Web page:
Allegations that a Christian school worker was discharged because of marital status and pregnancy may state a prima face case of employment discrimination. Andrea Sokolowski filed a complaint with the Commission on Human Rights and Opportunities, alleging that she worked at Trinity Christian School and was discharged because of her marital status, sex and pregnancy, in violation of Title VII of the Civil Rights Act and the Connecticut Fair Employment Practices Act. Trinity Christian School moved to dismiss and argued that federal and state civil-rights laws do not apply to "ministerial" workers of religious institutions. Sokolowski moved to dismiss and argued that she worked as a pre-school teacher's assistant and child care provider, as opposed to as a "minister." "Religion Clauses bar the government from interfering with the decision of a religious group to fire one of its ministers," pursuant to Hosanna-Tabor Evangelical Lutheran Church and School v. Equal Employment Opportunity Commission, a 2012 decision of the U.S. Supreme Court. The so-called "ministerial exception" arises from the reasoning that if secular standards are applied to a church's employment of ministers, that will burden the free exercise of religion, in violation of the First Amendment, pursuant to Rweyemamu v. Commission on Human Rights and Opportunities, a 2006 decision of the Connecticut Appellate Court. The "ministerial" exception operates as an affirmative defense, as opposed to as a jurisdictional bar. Discretion exists to consider discrimination claims and to decide whether they may proceed, or whether they are barred by the "ministerial" exception. Sokolowski stated a prima facie case of employment discrimination, and Presiding Human Rights Referee Ellen Bromley denied Trinity Christian School's motion to dismiss.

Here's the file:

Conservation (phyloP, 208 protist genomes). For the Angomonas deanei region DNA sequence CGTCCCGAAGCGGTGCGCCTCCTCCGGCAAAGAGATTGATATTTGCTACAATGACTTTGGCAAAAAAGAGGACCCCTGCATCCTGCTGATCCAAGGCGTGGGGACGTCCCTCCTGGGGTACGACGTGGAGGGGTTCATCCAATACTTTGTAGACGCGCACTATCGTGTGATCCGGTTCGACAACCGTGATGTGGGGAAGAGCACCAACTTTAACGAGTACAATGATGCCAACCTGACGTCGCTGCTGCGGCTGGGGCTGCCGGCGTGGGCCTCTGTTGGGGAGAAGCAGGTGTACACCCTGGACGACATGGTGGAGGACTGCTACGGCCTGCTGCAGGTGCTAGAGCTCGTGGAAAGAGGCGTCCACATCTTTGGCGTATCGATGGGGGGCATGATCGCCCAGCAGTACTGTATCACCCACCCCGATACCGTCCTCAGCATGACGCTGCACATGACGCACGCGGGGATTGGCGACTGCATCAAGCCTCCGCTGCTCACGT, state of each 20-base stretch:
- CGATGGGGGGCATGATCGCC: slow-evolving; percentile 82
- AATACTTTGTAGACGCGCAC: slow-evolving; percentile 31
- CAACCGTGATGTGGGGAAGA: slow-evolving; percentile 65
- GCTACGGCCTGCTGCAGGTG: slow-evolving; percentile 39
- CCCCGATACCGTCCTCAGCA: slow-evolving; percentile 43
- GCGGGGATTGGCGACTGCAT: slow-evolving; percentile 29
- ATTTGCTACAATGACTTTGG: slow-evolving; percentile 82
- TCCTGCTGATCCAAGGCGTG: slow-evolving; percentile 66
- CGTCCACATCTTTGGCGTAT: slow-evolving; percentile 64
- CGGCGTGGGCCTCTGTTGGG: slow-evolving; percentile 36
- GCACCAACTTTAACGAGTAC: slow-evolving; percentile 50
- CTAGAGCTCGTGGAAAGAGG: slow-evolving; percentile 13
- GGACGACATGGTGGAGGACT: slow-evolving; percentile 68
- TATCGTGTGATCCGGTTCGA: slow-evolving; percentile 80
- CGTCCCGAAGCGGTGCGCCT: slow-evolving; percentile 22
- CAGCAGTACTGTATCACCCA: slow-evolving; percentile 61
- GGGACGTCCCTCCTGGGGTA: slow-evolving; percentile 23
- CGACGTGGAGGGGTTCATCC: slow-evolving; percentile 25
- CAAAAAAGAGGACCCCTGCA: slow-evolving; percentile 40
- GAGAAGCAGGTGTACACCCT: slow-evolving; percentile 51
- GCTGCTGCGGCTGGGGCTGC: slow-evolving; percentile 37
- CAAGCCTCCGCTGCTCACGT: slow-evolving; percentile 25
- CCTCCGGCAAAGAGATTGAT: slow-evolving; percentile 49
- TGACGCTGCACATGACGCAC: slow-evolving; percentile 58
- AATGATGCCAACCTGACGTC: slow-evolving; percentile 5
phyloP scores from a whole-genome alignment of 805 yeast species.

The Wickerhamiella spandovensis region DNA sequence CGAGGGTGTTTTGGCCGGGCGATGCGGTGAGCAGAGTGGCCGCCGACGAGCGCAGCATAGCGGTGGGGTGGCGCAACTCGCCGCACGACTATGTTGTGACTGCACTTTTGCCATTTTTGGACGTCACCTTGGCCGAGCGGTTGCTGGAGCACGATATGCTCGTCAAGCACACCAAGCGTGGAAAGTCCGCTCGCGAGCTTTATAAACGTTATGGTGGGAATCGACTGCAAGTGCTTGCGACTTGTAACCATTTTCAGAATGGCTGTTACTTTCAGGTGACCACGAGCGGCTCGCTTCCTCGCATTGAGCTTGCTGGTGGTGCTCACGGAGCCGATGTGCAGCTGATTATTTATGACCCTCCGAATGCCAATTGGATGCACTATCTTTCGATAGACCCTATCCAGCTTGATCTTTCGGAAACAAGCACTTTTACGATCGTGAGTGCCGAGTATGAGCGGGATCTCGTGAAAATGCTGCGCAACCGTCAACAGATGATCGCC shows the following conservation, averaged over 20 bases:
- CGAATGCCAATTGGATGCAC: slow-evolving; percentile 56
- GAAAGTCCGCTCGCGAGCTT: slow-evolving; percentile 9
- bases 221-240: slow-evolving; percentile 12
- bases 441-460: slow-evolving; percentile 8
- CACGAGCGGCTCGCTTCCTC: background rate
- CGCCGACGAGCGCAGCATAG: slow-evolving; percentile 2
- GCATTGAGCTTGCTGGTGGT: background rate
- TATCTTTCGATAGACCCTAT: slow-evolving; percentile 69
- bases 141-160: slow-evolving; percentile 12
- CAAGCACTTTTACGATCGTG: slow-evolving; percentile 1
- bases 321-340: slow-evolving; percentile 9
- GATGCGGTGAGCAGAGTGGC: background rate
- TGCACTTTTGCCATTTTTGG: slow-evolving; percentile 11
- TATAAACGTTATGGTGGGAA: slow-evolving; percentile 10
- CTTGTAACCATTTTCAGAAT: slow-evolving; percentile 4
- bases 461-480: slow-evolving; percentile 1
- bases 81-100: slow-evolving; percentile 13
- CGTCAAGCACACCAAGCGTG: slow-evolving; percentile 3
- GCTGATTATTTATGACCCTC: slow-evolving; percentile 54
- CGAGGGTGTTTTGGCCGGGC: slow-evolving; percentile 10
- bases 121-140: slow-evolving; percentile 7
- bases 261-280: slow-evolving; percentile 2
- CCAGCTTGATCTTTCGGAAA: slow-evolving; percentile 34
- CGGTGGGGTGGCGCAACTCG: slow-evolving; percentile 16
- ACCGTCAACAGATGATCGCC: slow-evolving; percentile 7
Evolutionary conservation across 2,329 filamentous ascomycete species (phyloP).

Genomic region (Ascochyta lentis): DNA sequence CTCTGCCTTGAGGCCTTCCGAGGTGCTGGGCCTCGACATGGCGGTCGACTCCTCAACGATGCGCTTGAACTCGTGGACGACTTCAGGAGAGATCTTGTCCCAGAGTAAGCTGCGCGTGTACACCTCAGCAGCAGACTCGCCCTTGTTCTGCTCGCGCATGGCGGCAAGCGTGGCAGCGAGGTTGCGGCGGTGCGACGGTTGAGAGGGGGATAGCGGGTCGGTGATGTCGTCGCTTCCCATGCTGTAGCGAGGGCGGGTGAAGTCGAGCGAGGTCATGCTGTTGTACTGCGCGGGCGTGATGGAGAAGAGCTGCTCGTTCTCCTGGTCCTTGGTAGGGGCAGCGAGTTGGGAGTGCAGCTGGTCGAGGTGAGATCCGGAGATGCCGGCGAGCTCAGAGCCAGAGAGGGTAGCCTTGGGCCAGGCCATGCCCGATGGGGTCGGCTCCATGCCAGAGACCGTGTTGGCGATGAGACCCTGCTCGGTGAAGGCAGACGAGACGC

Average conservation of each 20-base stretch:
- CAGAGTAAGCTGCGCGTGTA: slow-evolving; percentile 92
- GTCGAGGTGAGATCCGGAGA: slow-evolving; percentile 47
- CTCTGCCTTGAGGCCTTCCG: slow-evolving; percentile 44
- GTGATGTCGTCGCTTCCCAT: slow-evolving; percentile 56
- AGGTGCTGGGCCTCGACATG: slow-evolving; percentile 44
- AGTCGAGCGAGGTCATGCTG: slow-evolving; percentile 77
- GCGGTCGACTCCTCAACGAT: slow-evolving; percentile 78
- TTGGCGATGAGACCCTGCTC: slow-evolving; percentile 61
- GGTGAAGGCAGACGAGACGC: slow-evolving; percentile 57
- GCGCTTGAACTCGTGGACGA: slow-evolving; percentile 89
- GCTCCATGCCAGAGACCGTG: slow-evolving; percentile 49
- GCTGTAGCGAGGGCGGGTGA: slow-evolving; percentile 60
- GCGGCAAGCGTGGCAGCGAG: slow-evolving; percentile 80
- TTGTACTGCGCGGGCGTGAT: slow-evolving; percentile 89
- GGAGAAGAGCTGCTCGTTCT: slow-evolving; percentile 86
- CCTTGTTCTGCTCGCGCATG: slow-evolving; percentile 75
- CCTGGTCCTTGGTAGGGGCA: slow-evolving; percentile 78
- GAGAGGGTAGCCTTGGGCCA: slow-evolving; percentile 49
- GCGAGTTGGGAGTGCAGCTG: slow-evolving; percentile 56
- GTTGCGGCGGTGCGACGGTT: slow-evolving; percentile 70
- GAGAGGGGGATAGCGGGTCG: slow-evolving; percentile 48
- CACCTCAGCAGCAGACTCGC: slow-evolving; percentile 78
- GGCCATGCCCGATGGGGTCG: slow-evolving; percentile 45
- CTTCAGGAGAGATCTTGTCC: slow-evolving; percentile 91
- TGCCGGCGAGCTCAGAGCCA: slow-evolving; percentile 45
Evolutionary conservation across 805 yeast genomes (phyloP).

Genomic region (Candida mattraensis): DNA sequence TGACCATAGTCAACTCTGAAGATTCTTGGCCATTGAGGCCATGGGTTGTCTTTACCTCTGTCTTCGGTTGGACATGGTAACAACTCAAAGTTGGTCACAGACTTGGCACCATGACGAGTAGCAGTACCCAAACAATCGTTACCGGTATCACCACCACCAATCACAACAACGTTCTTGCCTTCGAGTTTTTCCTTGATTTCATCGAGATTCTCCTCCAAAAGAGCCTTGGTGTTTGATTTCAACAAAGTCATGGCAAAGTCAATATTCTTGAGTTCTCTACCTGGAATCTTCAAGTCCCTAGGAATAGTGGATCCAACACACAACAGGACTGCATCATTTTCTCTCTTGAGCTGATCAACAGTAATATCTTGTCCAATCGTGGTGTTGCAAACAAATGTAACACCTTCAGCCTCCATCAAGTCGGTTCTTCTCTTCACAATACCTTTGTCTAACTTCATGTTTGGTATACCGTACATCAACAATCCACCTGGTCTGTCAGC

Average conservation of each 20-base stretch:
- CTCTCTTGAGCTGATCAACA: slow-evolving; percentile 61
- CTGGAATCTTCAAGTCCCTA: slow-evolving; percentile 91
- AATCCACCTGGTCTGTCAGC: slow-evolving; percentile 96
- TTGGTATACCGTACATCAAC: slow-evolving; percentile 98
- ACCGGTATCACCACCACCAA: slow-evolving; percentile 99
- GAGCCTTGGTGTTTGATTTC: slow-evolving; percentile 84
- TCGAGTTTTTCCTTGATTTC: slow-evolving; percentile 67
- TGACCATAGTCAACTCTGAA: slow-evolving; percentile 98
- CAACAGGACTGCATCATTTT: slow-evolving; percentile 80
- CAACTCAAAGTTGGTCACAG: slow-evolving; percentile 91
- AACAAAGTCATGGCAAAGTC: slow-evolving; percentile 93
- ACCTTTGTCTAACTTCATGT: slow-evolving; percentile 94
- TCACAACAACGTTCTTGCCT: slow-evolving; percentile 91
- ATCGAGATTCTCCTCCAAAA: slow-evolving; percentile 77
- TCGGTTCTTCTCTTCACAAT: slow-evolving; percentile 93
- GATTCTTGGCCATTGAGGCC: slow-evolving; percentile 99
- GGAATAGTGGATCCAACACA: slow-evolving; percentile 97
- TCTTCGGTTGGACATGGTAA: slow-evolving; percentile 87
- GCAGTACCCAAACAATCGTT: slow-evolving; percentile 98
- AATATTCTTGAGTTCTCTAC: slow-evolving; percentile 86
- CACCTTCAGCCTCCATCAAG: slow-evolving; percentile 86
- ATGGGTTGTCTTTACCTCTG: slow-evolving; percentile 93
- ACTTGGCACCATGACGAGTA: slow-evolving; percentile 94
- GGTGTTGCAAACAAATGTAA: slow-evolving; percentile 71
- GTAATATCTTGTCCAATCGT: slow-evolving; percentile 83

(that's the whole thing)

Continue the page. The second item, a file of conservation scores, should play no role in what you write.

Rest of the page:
VIEW FULL CASE